Highlights for Q2 2017

Total accesses of 362,593,00 as of June 30, 2017, including 77% wireless, 9.2% fixed line, 7.6% broadband and 6.0% TV, as below (millions):

                                                  2017                                        2016

Wireless subscribers                  280                                          283

Revenue Generating Units         83                                            82

Revenues (US$)                         13.4bn                                    12.9bn

EBITDA (US$)                         3.7bn                                      3.4bn

Capex (US$)                             1.2bn                                      1.8bn

The company reports continued disconnection of prepaid subscribers in many countries, but a 5.1% net increase in postpaid subscribers, with Chile's increasing 17.8%, Brazil’s 10.0%, Colombia's 7.7% and Mexico's 6.4%l. On the fixed-line platform RGUs rose 1.1% from the prior year, with broadband accesses up 5.7% year-on-year after connecting 209,000 new accesses in the quarter, mainly in Central America, Colombia and Brazil. Colombia, Argentina, Chile and Peru were the main forces behind the strong expansion of service revenues.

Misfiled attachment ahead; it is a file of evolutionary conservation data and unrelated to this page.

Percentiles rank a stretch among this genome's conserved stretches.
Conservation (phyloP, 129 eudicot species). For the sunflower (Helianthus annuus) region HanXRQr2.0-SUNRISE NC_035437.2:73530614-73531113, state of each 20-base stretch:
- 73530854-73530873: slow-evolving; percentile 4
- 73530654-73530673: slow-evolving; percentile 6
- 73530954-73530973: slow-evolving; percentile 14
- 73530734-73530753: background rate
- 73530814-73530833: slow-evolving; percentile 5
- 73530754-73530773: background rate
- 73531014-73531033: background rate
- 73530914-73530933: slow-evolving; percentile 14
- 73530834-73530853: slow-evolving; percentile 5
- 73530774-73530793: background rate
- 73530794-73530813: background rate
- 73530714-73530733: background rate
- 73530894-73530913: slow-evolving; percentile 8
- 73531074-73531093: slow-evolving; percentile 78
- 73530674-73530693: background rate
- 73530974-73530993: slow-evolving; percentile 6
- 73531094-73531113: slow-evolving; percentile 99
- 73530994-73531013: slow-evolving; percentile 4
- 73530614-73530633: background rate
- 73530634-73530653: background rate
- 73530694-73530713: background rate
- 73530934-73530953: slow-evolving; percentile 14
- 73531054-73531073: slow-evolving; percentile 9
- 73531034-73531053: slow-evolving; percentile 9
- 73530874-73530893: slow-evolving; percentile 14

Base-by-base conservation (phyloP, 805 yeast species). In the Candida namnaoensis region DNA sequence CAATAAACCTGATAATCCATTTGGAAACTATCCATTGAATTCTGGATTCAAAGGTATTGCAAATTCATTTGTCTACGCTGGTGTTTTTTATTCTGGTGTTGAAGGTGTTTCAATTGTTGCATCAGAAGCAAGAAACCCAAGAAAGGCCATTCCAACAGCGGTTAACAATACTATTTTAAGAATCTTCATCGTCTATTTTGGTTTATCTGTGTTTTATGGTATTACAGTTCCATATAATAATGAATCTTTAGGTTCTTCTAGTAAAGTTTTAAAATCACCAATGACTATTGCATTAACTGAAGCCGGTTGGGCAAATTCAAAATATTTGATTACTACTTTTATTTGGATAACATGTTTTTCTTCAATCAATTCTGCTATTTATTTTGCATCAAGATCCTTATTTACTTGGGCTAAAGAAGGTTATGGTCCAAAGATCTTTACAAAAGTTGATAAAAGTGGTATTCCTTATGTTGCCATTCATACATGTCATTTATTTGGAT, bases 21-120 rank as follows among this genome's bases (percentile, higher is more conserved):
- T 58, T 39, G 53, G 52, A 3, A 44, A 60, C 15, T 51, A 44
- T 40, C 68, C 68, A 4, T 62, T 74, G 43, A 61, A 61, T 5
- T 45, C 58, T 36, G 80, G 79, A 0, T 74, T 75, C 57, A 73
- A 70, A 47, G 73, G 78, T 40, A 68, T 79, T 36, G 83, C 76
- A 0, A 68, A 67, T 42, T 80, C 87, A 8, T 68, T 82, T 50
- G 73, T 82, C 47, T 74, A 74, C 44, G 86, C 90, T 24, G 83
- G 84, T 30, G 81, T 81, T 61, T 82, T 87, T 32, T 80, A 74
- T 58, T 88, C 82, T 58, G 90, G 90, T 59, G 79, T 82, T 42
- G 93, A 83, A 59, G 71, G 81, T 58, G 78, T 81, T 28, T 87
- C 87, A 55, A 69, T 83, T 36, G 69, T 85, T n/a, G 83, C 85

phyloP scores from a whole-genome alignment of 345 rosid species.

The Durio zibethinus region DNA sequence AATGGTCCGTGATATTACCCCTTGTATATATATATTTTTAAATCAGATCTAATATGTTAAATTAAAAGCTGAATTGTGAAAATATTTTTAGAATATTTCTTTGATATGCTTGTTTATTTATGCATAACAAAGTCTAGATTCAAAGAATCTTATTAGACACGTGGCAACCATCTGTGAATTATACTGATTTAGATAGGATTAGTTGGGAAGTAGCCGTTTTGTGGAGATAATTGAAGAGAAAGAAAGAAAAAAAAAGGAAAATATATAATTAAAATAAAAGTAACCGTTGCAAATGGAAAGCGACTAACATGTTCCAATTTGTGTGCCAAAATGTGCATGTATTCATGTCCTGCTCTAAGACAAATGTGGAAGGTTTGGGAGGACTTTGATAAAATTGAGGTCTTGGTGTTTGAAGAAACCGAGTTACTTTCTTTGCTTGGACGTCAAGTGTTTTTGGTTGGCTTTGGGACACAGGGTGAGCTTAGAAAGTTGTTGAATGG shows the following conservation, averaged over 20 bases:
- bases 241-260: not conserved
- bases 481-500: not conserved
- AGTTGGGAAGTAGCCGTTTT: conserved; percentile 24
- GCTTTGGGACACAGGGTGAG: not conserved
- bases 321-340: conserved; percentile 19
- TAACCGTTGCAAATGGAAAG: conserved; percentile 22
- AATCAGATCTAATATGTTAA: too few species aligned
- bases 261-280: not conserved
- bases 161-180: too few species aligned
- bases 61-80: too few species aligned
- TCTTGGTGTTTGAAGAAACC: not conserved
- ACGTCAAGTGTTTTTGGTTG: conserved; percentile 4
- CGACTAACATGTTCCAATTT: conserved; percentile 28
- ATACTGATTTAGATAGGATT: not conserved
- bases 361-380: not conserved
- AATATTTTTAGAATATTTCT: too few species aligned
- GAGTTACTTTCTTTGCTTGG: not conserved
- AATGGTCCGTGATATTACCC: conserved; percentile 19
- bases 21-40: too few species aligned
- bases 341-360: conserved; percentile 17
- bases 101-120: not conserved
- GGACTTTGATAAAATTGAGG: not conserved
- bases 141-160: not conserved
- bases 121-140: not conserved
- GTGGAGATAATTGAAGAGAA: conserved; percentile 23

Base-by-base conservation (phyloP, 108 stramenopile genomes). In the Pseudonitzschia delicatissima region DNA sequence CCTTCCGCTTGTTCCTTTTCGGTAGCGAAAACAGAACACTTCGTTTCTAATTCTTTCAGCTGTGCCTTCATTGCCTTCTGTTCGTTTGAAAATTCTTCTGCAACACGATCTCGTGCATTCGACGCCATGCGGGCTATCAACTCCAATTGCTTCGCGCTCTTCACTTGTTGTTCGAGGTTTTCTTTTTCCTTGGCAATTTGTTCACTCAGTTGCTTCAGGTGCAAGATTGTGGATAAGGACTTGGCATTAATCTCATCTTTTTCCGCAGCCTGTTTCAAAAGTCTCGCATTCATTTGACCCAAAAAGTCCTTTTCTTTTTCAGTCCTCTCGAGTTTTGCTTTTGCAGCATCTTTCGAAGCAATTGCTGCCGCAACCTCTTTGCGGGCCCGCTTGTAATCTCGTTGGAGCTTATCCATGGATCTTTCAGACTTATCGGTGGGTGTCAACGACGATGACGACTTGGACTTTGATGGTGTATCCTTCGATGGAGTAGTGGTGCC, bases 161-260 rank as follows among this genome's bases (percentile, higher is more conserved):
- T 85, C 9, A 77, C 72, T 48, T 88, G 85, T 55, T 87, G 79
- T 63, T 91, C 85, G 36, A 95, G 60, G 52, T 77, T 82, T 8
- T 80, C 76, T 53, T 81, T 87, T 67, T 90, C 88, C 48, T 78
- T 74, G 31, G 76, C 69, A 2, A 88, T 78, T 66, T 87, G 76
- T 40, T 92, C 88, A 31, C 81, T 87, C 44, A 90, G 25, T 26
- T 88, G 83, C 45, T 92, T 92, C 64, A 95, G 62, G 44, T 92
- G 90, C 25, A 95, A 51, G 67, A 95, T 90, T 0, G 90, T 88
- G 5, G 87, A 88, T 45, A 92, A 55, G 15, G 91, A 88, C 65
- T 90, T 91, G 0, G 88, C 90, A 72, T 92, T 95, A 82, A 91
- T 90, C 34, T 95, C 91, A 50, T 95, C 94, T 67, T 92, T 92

Outstanding debt declined from MXP 629.7 billion (approx. $35.2 billion) in December to MXP 550.8 billion pesos ($30.8 billion) in June, a 12.5% decrease, reflecting the company’s debt reduction efforts and the appreciation of the Mexican peso versus other currencies in the period. Approximately 21.6% of company revenues are U.S. dollar-based.

ARPU in Mexico was MXP 137 pesos ($7.69), up 7.5% over last year, with churn at 4.1%; ARPU in Chile was CLP 5,826 ($8.96), up 6.9% over last year, with churn of 5.3%; ARPU in Colombia was COP 16,815 ($5.6), up 1.6% over last year, with churn of 4.3%.

Major spectrum acquisition in Mexico